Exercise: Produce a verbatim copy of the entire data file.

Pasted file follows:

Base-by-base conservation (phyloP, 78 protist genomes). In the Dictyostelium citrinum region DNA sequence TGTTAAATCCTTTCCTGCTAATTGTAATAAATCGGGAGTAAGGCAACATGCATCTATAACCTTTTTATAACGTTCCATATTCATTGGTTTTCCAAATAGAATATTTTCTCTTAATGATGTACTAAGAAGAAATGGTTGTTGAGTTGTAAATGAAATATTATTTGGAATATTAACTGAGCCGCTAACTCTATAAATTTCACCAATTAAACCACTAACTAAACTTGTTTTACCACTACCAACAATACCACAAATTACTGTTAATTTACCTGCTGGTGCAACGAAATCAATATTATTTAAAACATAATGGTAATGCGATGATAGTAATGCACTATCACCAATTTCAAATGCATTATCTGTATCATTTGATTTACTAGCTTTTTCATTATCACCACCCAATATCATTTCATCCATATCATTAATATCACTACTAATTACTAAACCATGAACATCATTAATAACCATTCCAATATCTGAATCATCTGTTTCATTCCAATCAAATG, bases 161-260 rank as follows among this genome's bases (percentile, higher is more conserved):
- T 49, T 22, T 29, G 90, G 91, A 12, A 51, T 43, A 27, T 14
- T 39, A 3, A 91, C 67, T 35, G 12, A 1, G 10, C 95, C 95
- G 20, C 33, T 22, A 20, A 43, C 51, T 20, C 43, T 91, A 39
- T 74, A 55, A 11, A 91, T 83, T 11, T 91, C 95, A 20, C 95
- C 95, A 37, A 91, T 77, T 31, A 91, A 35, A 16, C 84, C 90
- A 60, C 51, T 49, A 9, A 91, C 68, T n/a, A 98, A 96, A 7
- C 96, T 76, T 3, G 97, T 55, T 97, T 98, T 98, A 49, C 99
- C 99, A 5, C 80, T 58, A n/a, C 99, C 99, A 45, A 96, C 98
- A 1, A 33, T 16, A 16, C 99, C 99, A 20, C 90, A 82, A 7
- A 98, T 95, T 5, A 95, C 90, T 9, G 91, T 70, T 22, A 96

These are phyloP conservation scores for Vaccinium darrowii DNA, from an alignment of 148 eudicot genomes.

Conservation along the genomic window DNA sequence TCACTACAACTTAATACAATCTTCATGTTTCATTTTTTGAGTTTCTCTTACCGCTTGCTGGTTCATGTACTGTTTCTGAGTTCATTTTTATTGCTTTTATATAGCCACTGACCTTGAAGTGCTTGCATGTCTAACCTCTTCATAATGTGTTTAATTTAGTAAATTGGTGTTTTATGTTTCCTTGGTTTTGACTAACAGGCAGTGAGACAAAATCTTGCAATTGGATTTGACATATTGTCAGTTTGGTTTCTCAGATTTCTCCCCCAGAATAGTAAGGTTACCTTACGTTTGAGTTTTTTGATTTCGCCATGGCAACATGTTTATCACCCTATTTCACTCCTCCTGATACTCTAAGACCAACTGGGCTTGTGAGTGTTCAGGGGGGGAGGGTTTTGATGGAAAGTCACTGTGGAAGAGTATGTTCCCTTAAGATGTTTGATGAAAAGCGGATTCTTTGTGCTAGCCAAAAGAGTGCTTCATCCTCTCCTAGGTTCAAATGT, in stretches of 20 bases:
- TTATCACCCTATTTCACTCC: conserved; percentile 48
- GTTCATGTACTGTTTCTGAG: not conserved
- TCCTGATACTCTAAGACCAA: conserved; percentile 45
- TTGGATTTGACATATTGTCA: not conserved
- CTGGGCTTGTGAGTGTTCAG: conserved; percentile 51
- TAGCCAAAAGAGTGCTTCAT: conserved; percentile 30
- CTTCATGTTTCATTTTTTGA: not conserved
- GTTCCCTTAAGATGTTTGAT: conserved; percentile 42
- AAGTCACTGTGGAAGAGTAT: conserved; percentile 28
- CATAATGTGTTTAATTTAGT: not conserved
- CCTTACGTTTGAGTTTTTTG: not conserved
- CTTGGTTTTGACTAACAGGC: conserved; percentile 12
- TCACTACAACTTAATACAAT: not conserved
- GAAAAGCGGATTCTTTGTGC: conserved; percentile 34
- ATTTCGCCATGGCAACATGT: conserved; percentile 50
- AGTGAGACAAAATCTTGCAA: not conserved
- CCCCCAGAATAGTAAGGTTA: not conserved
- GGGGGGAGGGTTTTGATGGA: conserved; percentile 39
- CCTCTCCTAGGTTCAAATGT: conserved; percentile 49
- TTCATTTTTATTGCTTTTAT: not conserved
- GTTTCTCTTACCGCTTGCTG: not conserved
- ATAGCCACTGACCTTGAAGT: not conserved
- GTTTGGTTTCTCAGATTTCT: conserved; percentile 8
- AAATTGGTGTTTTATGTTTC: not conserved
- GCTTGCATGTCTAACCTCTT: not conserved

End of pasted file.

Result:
Base-by-base conservation (phyloP, 78 protist genomes). In the Dictyostelium citrinum region DNA sequence TGTTAAATCCTTTCCTGCTAATTGTAATAAATCGGGAGTAAGGCAACATGCATCTATAACCTTTTTATAACGTTCCATATTCATTGGTTTTCCAAATAGAATATTTTCTCTTAATGATGTACTAAGAAGAAATGGTTGTTGAGTTGTAAATGAAATATTATTTGGAATATTAACTGAGCCGCTAACTCTATAAATTTCACCAATTAAACCACTAACTAAACTTGTTTTACCACTACCAACAATACCACAAATTACTGTTAATTTACCTGCTGGTGCAACGAAATCAATATTATTTAAAACATAATGGTAATGCGATGATAGTAATGCACTATCACCAATTTCAAATGCATTATCTGTATCATTTGATTTACTAGCTTTTTCATTATCACCACCCAATATCATTTCATCCATATCATTAATATCACTACTAATTACTAAACCATGAACATCATTAATAACCATTCCAATATCTGAATCATCTGTTTCATTCCAATCAAATG, bases 161-260 rank as follows among this genome's bases (percentile, higher is more conserved):
- T 49, T 22, T 29, G 90, G 91, A 12, A 51, T 43, A 27, T 14
- T 39, A 3, A 91, C 67, T 35, G 12, A 1, G 10, C 95, C 95
- G 20, C 33, T 22, A 20, A 43, C 51, T 20, C 43, T 91, A 39
- T 74, A 55, A 11, A 91, T 83, T 11, T 91, C 95, A 20, C 95
- C 95, A 37, A 91, T 77, T 31, A 91, A 35, A 16, C 84, C 90
- A 60, C 51, T 49, A 9, A 91, C 68, T n/a, A 98, A 96, A 7
- C 96, T 76, T 3, G 97, T 55, T 97, T 98, T 98, A 49, C 99
- C 99, A 5, C 80, T 58, A n/a, C 99, C 99, A 45, A 96, C 98
- A 1, A 33, T 16, A 16, C 99, C 99, A 20, C 90, A 82, A 7
- A 98, T 95, T 5, A 95, C 90, T 9, G 91, T 70, T 22, A 96

These are phyloP conservation scores for Vaccinium darrowii DNA, from an alignment of 148 eudicot genomes.

Conservation along the genomic window DNA sequence TCACTACAACTTAATACAATCTTCATGTTTCATTTTTTGAGTTTCTCTTACCGCTTGCTGGTTCATGTACTGTTTCTGAGTTCATTTTTATTGCTTTTATATAGCCACTGACCTTGAAGTGCTTGCATGTCTAACCTCTTCATAATGTGTTTAATTTAGTAAATTGGTGTTTTATGTTTCCTTGGTTTTGACTAACAGGCAGTGAGACAAAATCTTGCAATTGGATTTGACATATTGTCAGTTTGGTTTCTCAGATTTCTCCCCCAGAATAGTAAGGTTACCTTACGTTTGAGTTTTTTGATTTCGCCATGGCAACATGTTTATCACCCTATTTCACTCCTCCTGATACTCTAAGACCAACTGGGCTTGTGAGTGTTCAGGGGGGGAGGGTTTTGATGGAAAGTCACTGTGGAAGAGTATGTTCCCTTAAGATGTTTGATGAAAAGCGGATTCTTTGTGCTAGCCAAAAGAGTGCTTCATCCTCTCCTAGGTTCAAATGT, in stretches of 20 bases:
- TTATCACCCTATTTCACTCC: conserved; percentile 48
- GTTCATGTACTGTTTCTGAG: not conserved
- TCCTGATACTCTAAGACCAA: conserved; percentile 45
- TTGGATTTGACATATTGTCA: not conserved
- CTGGGCTTGTGAGTGTTCAG: conserved; percentile 51
- TAGCCAAAAGAGTGCTTCAT: conserved; percentile 30
- CTTCATGTTTCATTTTTTGA: not conserved
- GTTCCCTTAAGATGTTTGAT: conserved; percentile 42
- AAGTCACTGTGGAAGAGTAT: conserved; percentile 28
- CATAATGTGTTTAATTTAGT: not conserved
- CCTTACGTTTGAGTTTTTTG: not conserved
- CTTGGTTTTGACTAACAGGC: conserved; percentile 12
- TCACTACAACTTAATACAAT: not conserved
- GAAAAGCGGATTCTTTGTGC: conserved; percentile 34
- ATTTCGCCATGGCAACATGT: conserved; percentile 50
- AGTGAGACAAAATCTTGCAA: not conserved
- CCCCCAGAATAGTAAGGTTA: not conserved
- GGGGGGAGGGTTTTGATGGA: conserved; percentile 39
- CCTCTCCTAGGTTCAAATGT: conserved; percentile 49
- TTCATTTTTATTGCTTTTAT: not conserved
- GTTTCTCTTACCGCTTGCTG: not conserved
- ATAGCCACTGACCTTGAAGT: not conserved
- GTTTGGTTTCTCAGATTTCT: conserved; percentile 8
- AAATTGGTGTTTTATGTTTC: not conserved
- GCTTGCATGTCTAACCTCTT: not conserved